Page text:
The other accounts tell of Jesus meeting people on the road, meeting his disciples, and actually hanging out having a meal. Nice trick for a dead man but then we’re supposed to believe that God has made a miracle. Or was it Jesus, who is God, but then God’s son, but then…I give up.

The problem with the entire account is that it’s not recorded, by anyone at the time of the event, not even. from hearsay. It’s at least forty years after that we learn anything about it. The tele itself lends to mythology more than anything else. A great leader, condemned to death, rising from the grave, finally ascending to heaven. It solves a l of of problems for the adherents in that they don’t have to prove any of the message they are spreading. Doubters have nothing to argue because the entire story is just one giant miracle and no one is forced to provide any evidence that any of of it is real.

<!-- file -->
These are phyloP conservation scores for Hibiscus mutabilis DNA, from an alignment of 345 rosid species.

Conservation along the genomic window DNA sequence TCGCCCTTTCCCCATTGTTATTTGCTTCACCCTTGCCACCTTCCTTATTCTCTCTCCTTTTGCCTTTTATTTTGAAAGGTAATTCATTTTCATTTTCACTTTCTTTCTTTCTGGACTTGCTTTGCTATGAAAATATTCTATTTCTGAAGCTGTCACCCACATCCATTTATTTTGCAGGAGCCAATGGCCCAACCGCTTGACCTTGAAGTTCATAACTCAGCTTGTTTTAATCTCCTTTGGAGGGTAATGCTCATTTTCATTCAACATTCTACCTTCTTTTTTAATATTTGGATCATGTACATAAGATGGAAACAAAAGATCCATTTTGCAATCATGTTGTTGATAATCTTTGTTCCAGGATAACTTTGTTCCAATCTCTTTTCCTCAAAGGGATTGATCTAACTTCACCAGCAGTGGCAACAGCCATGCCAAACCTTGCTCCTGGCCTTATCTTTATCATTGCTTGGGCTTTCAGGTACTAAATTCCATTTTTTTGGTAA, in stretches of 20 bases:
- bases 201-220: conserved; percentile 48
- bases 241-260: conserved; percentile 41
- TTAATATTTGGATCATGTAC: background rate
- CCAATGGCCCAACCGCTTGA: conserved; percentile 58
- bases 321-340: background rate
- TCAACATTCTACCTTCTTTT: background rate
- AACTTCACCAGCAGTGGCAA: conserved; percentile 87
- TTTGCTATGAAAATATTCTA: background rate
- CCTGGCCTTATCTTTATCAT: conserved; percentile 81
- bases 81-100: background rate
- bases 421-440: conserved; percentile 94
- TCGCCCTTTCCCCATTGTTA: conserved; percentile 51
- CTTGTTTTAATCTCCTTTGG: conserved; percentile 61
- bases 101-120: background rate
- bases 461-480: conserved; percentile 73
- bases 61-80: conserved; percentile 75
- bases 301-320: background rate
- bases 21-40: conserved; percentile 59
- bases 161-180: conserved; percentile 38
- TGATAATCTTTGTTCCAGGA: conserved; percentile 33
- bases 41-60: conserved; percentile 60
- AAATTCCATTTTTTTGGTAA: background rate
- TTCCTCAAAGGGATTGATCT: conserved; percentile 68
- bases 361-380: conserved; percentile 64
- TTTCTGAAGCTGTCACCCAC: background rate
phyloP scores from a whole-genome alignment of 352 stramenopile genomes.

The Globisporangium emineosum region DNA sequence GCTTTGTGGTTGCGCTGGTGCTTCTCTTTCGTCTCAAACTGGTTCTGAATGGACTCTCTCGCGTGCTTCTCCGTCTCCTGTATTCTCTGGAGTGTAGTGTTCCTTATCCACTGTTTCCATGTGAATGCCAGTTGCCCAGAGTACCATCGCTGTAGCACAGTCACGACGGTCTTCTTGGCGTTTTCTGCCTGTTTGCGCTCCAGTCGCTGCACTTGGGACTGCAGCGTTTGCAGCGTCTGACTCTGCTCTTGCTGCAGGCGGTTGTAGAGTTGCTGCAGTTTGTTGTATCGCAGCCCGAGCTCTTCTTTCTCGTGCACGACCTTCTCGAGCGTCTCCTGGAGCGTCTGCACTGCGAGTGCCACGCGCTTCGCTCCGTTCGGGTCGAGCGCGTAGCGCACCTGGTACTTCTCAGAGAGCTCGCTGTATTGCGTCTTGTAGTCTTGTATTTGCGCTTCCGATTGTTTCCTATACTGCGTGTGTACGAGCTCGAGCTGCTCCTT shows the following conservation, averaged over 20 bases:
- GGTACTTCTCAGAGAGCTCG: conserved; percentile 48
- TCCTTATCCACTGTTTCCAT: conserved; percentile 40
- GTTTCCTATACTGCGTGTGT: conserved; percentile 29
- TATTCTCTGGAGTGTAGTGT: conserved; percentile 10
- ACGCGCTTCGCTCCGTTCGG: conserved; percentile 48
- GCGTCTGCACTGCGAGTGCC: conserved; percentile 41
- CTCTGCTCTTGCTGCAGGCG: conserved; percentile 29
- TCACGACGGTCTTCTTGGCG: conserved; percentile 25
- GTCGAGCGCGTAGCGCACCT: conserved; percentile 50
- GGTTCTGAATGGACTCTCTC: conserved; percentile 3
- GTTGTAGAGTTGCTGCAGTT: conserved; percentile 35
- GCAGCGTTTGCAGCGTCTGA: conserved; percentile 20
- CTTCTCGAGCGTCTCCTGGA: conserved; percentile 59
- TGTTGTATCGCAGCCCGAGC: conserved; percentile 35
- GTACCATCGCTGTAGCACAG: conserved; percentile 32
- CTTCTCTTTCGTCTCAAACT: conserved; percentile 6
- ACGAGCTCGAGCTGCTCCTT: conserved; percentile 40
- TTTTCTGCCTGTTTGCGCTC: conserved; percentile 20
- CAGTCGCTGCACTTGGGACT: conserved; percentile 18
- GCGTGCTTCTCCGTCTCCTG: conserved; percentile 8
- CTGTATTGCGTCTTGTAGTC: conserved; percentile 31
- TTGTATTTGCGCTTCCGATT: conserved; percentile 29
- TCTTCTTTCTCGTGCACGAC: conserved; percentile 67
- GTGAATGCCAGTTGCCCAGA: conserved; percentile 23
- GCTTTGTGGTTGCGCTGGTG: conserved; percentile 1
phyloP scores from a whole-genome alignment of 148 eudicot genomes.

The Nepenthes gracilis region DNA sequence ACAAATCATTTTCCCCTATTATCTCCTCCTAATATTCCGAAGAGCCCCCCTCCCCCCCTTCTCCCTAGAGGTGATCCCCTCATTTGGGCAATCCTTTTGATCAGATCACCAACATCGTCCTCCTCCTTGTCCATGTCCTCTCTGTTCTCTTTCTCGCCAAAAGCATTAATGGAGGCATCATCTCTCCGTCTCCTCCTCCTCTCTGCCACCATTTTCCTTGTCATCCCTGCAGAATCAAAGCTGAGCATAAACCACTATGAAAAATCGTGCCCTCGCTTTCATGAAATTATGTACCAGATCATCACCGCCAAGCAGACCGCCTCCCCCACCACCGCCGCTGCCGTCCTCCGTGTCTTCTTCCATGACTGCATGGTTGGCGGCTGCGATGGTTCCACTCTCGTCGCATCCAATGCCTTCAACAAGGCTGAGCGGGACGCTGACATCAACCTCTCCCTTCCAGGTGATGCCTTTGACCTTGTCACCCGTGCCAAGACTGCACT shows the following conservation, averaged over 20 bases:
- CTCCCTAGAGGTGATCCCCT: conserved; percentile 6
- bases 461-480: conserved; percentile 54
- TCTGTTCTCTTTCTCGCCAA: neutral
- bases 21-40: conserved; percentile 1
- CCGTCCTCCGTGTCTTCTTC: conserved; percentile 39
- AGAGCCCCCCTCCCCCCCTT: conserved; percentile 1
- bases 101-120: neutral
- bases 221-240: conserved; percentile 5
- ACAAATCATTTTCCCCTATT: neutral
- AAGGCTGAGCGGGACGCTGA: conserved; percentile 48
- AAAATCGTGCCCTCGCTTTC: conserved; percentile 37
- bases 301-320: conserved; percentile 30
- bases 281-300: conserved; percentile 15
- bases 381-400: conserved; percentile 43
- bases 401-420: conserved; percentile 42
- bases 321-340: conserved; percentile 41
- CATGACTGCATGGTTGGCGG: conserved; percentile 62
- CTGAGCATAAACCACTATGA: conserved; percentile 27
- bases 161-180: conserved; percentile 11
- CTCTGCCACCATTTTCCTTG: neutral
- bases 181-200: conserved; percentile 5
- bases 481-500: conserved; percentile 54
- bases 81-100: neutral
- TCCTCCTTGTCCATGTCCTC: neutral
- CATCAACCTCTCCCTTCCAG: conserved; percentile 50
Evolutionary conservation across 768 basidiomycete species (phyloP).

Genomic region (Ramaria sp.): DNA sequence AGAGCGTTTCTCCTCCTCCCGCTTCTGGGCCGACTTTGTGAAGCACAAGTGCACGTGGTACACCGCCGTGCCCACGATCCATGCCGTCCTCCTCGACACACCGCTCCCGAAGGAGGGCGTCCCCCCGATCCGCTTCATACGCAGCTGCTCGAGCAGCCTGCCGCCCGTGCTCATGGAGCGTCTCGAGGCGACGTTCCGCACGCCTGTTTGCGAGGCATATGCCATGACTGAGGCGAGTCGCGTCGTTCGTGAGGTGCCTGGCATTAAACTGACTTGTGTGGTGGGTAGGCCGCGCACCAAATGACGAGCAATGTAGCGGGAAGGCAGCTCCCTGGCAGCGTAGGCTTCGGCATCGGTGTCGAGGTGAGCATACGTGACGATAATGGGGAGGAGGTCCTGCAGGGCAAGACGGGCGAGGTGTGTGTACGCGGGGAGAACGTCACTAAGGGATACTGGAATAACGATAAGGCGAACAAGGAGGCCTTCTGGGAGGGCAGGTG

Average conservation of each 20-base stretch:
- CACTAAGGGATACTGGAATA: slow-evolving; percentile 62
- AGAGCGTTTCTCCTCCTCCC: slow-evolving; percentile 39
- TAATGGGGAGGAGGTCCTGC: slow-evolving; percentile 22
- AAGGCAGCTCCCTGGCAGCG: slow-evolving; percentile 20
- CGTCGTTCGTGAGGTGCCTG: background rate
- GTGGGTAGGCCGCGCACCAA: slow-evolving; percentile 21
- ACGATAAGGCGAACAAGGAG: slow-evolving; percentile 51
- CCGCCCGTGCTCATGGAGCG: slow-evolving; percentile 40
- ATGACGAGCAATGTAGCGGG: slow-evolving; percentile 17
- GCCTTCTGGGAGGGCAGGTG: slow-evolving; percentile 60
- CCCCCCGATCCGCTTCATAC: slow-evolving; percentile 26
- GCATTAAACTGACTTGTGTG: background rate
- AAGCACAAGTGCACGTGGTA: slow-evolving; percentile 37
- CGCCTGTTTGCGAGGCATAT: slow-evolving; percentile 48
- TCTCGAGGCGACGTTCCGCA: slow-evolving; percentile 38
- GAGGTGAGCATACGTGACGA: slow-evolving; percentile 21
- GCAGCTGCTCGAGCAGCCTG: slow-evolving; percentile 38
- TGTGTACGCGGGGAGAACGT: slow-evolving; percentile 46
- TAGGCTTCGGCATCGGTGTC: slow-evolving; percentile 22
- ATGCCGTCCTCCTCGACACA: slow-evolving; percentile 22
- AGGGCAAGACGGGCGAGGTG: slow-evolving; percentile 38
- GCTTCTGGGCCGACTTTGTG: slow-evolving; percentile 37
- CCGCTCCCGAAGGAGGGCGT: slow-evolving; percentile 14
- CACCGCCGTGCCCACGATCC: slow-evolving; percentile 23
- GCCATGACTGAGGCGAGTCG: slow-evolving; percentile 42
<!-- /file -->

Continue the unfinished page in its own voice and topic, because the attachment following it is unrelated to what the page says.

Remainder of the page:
That’s how belief works though: no evidence of what occurred ever need be presented.

6 thoughts on “Is The Easter Story True?